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 . Space History News - People and events in development of space travel Space History News - People and events in development of space travel Space History News - People and events in development of space travel  

Space History for February 18

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Race To Space
Someone will win the prize...
               ... but at what cost?
Visit to find out more!

Died, Thabit ibn Qurra, Arab astronomer and mathematician

Born, Jacques Cassini, French astronomer (rings of Saturn)

Born, Alessandro Giuseppe Antonio Anastasio Volta, Italian physicist known especially for the development of the electric battery, eponym for the unit of the electric potential

Born, Ernst Mach, Austrian physicist and philosopher (supersonic flow)

Born, Harry Brearley, inventor of stainless steel

C. H. F. Peters discovered asteroid #135 Hertha.

Dr. Lee De Forest received a patent for the 3-element vacuum tube (Audion, "thermionic valve").

The first official airplane flight with air mail took place in Allahabad, British India, when Henri Pequet, a 23-year-old pilot, delivered 6,500 letters to Naini, about 10 km away.

Considered at the time to be the ninth planet of our solar system, Pluto was discovered at the Lowell Observatory in Flagstaff, Arizona, by astronomer Clyde W. Tombaugh, while he was studying photographs taken in January.

Elm Farm's Ollie became the first cow to fly in an airplane, and the first cow to be milked in an airplane (the milk was sealed in paper containers and parachuted to the ground). A similar event is bound to happen at some future time in a spacecraft.

L. Oterma discovered asteroids #1758 Naantali, #2828 Iku-Turso and #2912.

S. Arend discovered asteroid #2277 Moreau.

Died, Henry Norris Russell, astronomer (Hertzsprung-Russell temperature-luminosity diagram, Bruce Medal 1925)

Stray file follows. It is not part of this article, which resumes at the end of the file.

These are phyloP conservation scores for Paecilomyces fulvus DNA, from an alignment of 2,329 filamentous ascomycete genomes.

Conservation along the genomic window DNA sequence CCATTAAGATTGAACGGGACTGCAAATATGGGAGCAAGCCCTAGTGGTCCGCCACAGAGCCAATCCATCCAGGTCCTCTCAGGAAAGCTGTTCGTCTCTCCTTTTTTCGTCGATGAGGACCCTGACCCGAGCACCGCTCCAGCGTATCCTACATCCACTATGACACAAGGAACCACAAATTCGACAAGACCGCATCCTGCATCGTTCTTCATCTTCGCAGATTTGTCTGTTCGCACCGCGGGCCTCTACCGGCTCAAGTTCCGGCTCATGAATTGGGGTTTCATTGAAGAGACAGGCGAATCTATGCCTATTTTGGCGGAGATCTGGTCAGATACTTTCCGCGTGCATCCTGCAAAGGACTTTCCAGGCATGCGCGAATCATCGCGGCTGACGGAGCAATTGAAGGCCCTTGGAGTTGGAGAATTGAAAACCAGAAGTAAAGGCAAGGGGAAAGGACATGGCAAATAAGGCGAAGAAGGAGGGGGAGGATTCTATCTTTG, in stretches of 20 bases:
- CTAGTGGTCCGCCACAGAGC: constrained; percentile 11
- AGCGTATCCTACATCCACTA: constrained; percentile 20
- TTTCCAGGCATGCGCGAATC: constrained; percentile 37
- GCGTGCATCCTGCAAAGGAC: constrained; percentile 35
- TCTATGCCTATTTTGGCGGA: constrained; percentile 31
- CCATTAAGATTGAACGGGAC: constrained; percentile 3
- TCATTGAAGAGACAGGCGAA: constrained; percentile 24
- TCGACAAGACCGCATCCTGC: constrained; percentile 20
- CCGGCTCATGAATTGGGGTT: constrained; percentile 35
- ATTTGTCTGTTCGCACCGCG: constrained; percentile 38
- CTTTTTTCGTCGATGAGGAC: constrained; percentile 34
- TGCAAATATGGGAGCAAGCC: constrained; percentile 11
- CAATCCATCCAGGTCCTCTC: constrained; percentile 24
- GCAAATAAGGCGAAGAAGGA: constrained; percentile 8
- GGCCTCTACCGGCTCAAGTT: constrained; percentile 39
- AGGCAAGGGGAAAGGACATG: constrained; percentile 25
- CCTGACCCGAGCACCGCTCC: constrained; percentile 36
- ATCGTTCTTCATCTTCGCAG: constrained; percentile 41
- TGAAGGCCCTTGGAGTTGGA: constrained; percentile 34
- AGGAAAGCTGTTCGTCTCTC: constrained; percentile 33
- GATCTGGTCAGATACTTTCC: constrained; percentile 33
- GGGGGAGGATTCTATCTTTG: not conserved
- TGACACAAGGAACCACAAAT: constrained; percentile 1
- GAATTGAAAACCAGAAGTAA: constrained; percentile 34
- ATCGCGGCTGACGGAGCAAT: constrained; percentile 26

Goethe Link Observatory discovered asteroid #2753 Duncan.

Died, J. Robert Oppenheimer, American physicist, head of the Manhattan Project which developed the US atomic bomb

USSR's Luna 20 entered Lunar orbit, preceding its landing and return of Lunar samples to Earth.

Luna 20 was placed in an intermediate Earth parking orbit from its launch on 14 February 1972, and from that orbit was sent towards the Moon where it entered orbit on 18 February 1972. On 21 February 1972, Luna 20 made a soft landing in the Apollonius highlands near Mare Foecunditatis (Sea of Fertility), 120 km from where Luna 16 had impacted. While on the Lunar surface, the panoramic television system was operated, and Lunar samples were obtained using an extendable drilling apparatus. Luna 20's ascent stage of was launched from the Lunar surface on 22 February 1972 carrying 30 grams of collected Lunar samples in a sealed capsule. It landed in the Soviet Union on 25 February 1972; the Lunar samples were recovered the following day.

1974 10:05:00 GMT
NASA launched the Italian satellite San Marco C-2 from the San Marco platform in Kenya into a 232x905 km orbit.

H. Kosai and K. Hurukawa discovered asteroids #2330 Ontake, #2960 Ohtaki, #2924 Mitake-mura, #3249 Musashino, #3391 Sinon and #3607 Naniwa.

NASA's Space Shuttle Enterprise test vehicle went on its maiden "flight" while sitting on top of a Boeing 747.

1979 18:59:00 GMT
NASA launched the Stratospheric Aerosol and Gas Experiment (SAGE) spacecraft into orbit from Wallops Island, Virginia on a Scout booster.

1979 21:50:00 GMT
Cosmos 1077, a Soviet ELINT (Electronic and Signals Intelligence) satellite, was launched from the Plesetsk cosmodrome.

Harvard College discovered asteroid #3085.

Died, John Knudsen "Jack" Northrop, aircraft designer

C. Shoemaker and S. J. Bus discovered asteroid #3270 Dudley.

2021 20:44:00 GMT
NASA's Mars 2020 mission landed the Perseverance rover, carrying the Ingenuity Mars helicopter, in the Jezero Crater on the western edge of the Isidis Planitia impact basin on Mars.

The Mars 2020 mission involves landing a large roving vehicle (Perserverance) on the surface of Mars to conduct mobile studies of the surface environment with particular emphasis on habitability, past life, and sample collection for future missions. The primary science objctives of Mars 2020 are to identify past environments capable of supporting microbial life, seeking signs of possible past microbial life, collecting core rock and regolith samples and caching them on the surface for future missions, and testing oxygen production from the Martian atmosphere. It will also carry the Mars Helicopter, a small rotorcraft designed to fly in the tenuous Martian atmosphere.